The Court of Appeal dismissed the appeal. The fact that, considered on their own, the tenant's proposals were not harmful in a planning sense and would enhance the conservation area was more than sufficient to justify the grant of planning permission. Where proposals would amount to a preservation or enhancement of a conservation area, only in exceptional circumstances would it be relevant for the decision maker to consider alternative proposals that were not yet the subject of a planning application. Therefore, the landlords alternative proposals did not constitute material considerations. Even if they did, they were of such negligible weight that the Council could not reasonably have taken notice of them.
Fear of crime
Smith v (1) First Secretary Of State (2) Mid-Bedfordshire District Council
 EWCA Civ 859
Planning permission had been refused by a planning inspector for a gyspy caravan park at a site. The Appellant appealed against a decision refusing to quash the inspectors decision. The Court of Appeal held that the judge had erred in reaching the conclusion that the reasoning set out by the inspector was clear and adequate. The inspector had taken into account as a material consideration fear and concerns about crime in circumstances where those fears were not based on past events but on an assumption based on the characteristics of the future occupiers where this assumption was not supported by evidence.
The Court held that fear and concern had to have some reasonable basis and the object of that fear and concern had to be the use, in planning terms, of the land. Having cited the guidance in the West Midlands Probation Committee v SSE and Walsall MBC (1997) JPL 323 Buxton LJ stated:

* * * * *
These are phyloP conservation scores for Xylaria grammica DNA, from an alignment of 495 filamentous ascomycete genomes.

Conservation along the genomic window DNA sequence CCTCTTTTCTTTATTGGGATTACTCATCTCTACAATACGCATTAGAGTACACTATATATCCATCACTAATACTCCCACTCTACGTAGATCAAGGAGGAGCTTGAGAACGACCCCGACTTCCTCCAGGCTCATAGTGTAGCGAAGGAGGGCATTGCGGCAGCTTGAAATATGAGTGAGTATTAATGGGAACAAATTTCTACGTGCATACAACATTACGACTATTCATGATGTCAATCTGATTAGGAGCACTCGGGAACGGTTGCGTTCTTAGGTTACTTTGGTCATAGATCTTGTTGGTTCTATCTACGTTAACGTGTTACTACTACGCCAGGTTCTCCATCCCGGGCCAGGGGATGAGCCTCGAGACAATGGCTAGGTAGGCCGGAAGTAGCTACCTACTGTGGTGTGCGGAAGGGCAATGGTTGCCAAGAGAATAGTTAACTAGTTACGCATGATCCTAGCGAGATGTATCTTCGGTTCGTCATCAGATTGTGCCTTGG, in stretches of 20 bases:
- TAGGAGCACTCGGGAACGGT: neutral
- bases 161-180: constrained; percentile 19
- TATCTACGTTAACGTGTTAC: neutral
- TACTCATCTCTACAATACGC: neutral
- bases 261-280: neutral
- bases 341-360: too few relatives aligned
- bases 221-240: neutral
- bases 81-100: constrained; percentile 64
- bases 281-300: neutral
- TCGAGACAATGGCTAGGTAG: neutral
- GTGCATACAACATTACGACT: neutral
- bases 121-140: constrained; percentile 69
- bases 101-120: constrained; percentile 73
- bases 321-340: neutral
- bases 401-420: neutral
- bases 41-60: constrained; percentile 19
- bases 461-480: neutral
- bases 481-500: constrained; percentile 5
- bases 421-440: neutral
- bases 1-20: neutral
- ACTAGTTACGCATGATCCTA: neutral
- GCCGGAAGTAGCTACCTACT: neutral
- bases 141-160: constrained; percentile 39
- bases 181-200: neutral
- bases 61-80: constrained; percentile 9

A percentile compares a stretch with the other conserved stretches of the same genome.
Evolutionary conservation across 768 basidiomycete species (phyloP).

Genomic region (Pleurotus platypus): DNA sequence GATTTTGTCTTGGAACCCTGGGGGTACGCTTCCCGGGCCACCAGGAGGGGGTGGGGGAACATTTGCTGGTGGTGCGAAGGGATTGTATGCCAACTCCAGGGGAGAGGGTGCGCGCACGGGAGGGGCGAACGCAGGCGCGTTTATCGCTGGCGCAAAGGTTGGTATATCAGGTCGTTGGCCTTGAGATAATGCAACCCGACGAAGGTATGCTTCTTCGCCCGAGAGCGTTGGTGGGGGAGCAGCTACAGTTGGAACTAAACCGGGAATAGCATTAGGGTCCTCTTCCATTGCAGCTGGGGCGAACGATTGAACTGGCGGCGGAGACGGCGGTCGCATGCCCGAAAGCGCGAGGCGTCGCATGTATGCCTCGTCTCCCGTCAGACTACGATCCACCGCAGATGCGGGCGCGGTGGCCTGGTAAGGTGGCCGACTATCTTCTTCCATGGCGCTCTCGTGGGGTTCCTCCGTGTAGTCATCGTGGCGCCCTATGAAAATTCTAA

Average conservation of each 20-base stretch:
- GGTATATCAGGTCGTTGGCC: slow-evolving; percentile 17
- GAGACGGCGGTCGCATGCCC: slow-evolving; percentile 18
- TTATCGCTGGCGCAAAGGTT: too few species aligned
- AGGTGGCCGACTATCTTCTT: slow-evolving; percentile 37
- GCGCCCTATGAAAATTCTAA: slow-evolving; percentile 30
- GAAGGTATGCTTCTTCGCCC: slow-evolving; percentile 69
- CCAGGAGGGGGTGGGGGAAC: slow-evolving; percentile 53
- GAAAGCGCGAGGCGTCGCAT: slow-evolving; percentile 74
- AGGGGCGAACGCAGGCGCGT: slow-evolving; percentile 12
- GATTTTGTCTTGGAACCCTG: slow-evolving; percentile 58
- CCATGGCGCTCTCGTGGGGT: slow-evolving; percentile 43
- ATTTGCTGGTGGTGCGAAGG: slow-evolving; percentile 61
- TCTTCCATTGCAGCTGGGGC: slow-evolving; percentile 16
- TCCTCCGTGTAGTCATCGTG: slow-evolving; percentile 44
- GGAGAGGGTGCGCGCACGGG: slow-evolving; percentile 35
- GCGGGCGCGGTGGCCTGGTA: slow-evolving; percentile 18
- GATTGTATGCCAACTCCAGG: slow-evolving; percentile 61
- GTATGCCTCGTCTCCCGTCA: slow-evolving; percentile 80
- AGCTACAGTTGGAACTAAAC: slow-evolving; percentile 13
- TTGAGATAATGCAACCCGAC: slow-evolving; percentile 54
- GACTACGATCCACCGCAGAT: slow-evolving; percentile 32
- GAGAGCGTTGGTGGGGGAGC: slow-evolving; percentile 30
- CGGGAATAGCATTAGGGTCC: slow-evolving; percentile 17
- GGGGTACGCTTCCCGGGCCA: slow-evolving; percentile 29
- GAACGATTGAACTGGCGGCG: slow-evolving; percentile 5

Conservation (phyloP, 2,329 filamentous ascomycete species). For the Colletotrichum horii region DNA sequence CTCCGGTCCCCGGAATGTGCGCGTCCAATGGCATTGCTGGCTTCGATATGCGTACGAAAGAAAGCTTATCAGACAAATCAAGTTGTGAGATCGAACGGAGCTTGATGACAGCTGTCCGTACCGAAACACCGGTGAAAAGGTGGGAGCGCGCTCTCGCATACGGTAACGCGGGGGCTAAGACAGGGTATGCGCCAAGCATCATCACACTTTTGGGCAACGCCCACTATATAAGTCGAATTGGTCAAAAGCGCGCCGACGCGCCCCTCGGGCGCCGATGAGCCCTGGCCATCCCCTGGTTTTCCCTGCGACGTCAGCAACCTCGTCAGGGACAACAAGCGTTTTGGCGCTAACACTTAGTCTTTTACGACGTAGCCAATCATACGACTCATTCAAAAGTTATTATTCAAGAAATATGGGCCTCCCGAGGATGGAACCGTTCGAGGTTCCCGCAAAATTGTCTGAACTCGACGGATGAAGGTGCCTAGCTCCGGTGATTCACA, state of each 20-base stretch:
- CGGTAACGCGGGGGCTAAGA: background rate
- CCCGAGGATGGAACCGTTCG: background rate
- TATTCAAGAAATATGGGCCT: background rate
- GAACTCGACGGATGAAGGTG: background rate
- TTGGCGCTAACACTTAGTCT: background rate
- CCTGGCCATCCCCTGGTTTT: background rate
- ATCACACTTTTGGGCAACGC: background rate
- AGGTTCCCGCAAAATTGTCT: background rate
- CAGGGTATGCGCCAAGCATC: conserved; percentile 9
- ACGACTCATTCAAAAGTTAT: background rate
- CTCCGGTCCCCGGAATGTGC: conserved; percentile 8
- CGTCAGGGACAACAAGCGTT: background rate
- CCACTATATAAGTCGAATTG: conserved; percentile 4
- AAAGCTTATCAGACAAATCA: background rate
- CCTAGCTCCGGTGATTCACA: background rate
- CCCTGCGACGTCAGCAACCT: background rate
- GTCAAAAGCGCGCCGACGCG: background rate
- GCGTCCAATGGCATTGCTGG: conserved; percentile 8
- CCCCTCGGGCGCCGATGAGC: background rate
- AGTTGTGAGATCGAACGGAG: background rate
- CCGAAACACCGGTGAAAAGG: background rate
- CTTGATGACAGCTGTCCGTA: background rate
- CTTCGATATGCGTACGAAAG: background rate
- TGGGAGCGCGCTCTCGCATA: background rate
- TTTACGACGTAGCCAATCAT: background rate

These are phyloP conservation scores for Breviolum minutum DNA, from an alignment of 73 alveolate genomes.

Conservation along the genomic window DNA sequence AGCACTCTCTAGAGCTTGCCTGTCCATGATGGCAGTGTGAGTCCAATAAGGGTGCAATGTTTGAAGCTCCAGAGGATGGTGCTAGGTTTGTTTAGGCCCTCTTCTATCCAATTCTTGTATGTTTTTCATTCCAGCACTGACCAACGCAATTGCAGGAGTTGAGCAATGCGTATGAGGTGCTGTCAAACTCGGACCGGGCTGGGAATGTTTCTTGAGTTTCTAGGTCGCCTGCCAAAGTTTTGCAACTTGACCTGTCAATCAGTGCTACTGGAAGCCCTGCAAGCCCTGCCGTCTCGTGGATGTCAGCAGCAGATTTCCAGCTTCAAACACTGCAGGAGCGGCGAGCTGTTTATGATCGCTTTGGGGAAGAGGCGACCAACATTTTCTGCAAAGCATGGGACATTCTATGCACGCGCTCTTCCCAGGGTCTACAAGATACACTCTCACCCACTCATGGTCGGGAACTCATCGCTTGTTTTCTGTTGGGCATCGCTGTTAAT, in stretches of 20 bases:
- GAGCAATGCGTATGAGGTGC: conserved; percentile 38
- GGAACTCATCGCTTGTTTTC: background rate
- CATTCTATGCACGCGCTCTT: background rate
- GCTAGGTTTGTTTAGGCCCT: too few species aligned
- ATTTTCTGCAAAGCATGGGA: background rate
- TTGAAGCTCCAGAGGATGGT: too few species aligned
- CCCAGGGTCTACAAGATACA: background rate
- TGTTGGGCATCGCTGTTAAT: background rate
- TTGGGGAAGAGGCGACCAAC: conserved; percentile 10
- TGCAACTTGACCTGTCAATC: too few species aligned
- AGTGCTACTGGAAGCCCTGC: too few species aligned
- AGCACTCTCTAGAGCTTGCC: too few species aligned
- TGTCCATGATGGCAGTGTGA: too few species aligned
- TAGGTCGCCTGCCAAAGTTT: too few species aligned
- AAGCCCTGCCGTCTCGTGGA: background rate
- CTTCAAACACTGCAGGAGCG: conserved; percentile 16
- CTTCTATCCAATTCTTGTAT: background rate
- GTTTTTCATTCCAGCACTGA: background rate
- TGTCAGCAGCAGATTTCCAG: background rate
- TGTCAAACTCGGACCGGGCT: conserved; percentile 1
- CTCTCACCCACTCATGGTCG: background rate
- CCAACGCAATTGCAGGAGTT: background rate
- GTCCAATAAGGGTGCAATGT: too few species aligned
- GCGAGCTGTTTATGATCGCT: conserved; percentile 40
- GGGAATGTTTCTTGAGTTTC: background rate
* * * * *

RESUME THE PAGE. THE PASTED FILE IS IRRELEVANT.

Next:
"9. I respectfully draw from that guidance the conclusions that (i) fear and concern must be real, by which I would assume to be required that the fear and concern must have some reasonable basis, though falling short of requiring the feared outcome to be proved as inevitable or highly likely; and (ii) the object of that fear and concern must be the use, in planning terms, of the land. As we have seen, Pill LJ went to some trouble to demonstrate that it was the use of the land as a bail hostel, and not just the behaviour of some of the hostel's occupants, that grounded the legitimate concern: however much that behaviour was relied on to demonstrate the nature and likely effect of that use.